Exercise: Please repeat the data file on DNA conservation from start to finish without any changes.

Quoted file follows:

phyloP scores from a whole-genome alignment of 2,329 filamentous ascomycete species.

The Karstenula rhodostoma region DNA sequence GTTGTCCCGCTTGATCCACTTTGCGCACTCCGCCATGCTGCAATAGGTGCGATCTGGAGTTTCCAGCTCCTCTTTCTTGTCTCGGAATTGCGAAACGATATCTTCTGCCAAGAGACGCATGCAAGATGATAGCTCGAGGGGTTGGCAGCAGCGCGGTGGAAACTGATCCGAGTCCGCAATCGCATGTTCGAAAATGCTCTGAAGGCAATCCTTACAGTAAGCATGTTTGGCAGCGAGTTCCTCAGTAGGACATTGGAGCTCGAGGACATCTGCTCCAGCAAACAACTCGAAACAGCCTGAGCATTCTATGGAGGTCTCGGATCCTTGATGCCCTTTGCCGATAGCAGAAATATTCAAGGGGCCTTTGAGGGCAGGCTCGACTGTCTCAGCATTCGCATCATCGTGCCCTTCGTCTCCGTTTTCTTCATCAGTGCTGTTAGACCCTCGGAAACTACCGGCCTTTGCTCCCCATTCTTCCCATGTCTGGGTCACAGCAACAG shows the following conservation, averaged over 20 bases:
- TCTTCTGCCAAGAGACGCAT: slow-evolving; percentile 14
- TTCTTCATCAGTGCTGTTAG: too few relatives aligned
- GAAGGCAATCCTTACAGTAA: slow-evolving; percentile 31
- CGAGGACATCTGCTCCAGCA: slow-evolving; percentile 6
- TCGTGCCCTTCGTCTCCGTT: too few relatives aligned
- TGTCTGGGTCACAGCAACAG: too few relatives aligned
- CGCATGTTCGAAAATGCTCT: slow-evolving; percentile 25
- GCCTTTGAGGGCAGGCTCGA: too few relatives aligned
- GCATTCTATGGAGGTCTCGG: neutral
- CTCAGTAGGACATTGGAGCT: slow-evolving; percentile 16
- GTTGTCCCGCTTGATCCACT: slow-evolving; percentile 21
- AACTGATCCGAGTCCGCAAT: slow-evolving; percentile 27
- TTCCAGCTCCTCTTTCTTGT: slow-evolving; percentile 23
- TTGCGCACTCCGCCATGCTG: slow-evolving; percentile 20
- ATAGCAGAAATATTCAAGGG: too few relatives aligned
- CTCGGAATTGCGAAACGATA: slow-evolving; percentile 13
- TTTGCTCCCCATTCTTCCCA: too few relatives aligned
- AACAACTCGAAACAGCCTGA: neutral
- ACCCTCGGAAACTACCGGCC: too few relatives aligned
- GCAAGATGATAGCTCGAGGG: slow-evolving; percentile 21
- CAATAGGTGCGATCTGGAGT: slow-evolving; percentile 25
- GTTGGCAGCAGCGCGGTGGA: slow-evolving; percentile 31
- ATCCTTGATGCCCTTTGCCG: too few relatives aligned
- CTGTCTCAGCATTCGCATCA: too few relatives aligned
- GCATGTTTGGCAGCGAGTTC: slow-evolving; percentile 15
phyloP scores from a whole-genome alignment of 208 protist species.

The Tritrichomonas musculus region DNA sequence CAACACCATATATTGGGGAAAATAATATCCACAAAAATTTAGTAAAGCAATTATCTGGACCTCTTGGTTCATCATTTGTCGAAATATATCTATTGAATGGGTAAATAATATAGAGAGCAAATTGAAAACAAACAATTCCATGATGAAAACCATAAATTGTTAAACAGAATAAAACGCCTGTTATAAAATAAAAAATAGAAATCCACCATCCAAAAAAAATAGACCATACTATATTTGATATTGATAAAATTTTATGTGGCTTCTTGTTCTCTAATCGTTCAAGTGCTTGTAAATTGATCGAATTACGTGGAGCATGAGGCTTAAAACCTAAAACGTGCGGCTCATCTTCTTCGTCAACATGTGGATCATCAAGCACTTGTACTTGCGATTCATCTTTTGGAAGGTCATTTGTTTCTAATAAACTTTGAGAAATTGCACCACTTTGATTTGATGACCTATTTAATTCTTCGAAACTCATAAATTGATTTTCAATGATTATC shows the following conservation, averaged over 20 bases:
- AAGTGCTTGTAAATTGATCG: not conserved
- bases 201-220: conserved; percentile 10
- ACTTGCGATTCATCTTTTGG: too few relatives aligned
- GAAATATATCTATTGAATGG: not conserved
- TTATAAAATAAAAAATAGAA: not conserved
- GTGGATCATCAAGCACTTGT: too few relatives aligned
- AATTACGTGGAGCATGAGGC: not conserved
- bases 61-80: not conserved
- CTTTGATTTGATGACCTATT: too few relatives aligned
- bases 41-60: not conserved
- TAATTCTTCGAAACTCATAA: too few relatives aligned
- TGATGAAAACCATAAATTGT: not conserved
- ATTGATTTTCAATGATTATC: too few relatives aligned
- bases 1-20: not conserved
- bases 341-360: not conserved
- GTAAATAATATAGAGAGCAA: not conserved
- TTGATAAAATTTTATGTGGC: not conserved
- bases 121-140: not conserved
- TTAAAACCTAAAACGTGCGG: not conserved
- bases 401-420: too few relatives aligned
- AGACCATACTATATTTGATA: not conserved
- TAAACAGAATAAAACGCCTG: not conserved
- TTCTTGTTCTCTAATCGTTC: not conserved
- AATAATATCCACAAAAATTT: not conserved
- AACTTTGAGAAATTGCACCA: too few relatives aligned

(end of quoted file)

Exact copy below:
phyloP scores from a whole-genome alignment of 2,329 filamentous ascomycete species.

The Karstenula rhodostoma region DNA sequence GTTGTCCCGCTTGATCCACTTTGCGCACTCCGCCATGCTGCAATAGGTGCGATCTGGAGTTTCCAGCTCCTCTTTCTTGTCTCGGAATTGCGAAACGATATCTTCTGCCAAGAGACGCATGCAAGATGATAGCTCGAGGGGTTGGCAGCAGCGCGGTGGAAACTGATCCGAGTCCGCAATCGCATGTTCGAAAATGCTCTGAAGGCAATCCTTACAGTAAGCATGTTTGGCAGCGAGTTCCTCAGTAGGACATTGGAGCTCGAGGACATCTGCTCCAGCAAACAACTCGAAACAGCCTGAGCATTCTATGGAGGTCTCGGATCCTTGATGCCCTTTGCCGATAGCAGAAATATTCAAGGGGCCTTTGAGGGCAGGCTCGACTGTCTCAGCATTCGCATCATCGTGCCCTTCGTCTCCGTTTTCTTCATCAGTGCTGTTAGACCCTCGGAAACTACCGGCCTTTGCTCCCCATTCTTCCCATGTCTGGGTCACAGCAACAG shows the following conservation, averaged over 20 bases:
- TCTTCTGCCAAGAGACGCAT: slow-evolving; percentile 14
- TTCTTCATCAGTGCTGTTAG: too few relatives aligned
- GAAGGCAATCCTTACAGTAA: slow-evolving; percentile 31
- CGAGGACATCTGCTCCAGCA: slow-evolving; percentile 6
- TCGTGCCCTTCGTCTCCGTT: too few relatives aligned
- TGTCTGGGTCACAGCAACAG: too few relatives aligned
- CGCATGTTCGAAAATGCTCT: slow-evolving; percentile 25
- GCCTTTGAGGGCAGGCTCGA: too few relatives aligned
- GCATTCTATGGAGGTCTCGG: neutral
- CTCAGTAGGACATTGGAGCT: slow-evolving; percentile 16
- GTTGTCCCGCTTGATCCACT: slow-evolving; percentile 21
- AACTGATCCGAGTCCGCAAT: slow-evolving; percentile 27
- TTCCAGCTCCTCTTTCTTGT: slow-evolving; percentile 23
- TTGCGCACTCCGCCATGCTG: slow-evolving; percentile 20
- ATAGCAGAAATATTCAAGGG: too few relatives aligned
- CTCGGAATTGCGAAACGATA: slow-evolving; percentile 13
- TTTGCTCCCCATTCTTCCCA: too few relatives aligned
- AACAACTCGAAACAGCCTGA: neutral
- ACCCTCGGAAACTACCGGCC: too few relatives aligned
- GCAAGATGATAGCTCGAGGG: slow-evolving; percentile 21
- CAATAGGTGCGATCTGGAGT: slow-evolving; percentile 25
- GTTGGCAGCAGCGCGGTGGA: slow-evolving; percentile 31
- ATCCTTGATGCCCTTTGCCG: too few relatives aligned
- CTGTCTCAGCATTCGCATCA: too few relatives aligned
- GCATGTTTGGCAGCGAGTTC: slow-evolving; percentile 15
phyloP scores from a whole-genome alignment of 208 protist species.

The Tritrichomonas musculus region DNA sequence CAACACCATATATTGGGGAAAATAATATCCACAAAAATTTAGTAAAGCAATTATCTGGACCTCTTGGTTCATCATTTGTCGAAATATATCTATTGAATGGGTAAATAATATAGAGAGCAAATTGAAAACAAACAATTCCATGATGAAAACCATAAATTGTTAAACAGAATAAAACGCCTGTTATAAAATAAAAAATAGAAATCCACCATCCAAAAAAAATAGACCATACTATATTTGATATTGATAAAATTTTATGTGGCTTCTTGTTCTCTAATCGTTCAAGTGCTTGTAAATTGATCGAATTACGTGGAGCATGAGGCTTAAAACCTAAAACGTGCGGCTCATCTTCTTCGTCAACATGTGGATCATCAAGCACTTGTACTTGCGATTCATCTTTTGGAAGGTCATTTGTTTCTAATAAACTTTGAGAAATTGCACCACTTTGATTTGATGACCTATTTAATTCTTCGAAACTCATAAATTGATTTTCAATGATTATC shows the following conservation, averaged over 20 bases:
- AAGTGCTTGTAAATTGATCG: not conserved
- bases 201-220: conserved; percentile 10
- ACTTGCGATTCATCTTTTGG: too few relatives aligned
- GAAATATATCTATTGAATGG: not conserved
- TTATAAAATAAAAAATAGAA: not conserved
- GTGGATCATCAAGCACTTGT: too few relatives aligned
- AATTACGTGGAGCATGAGGC: not conserved
- bases 61-80: not conserved
- CTTTGATTTGATGACCTATT: too few relatives aligned
- bases 41-60: not conserved
- TAATTCTTCGAAACTCATAA: too few relatives aligned
- TGATGAAAACCATAAATTGT: not conserved
- ATTGATTTTCAATGATTATC: too few relatives aligned
- bases 1-20: not conserved
- bases 341-360: not conserved
- GTAAATAATATAGAGAGCAA: not conserved
- TTGATAAAATTTTATGTGGC: not conserved
- bases 121-140: not conserved
- TTAAAACCTAAAACGTGCGG: not conserved
- bases 401-420: too few relatives aligned
- AGACCATACTATATTTGATA: not conserved
- TAAACAGAATAAAACGCCTG: not conserved
- TTCTTGTTCTCTAATCGTTC: not conserved
- AATAATATCCACAAAAATTT: not conserved
- AACTTTGAGAAATTGCACCA: too few relatives aligned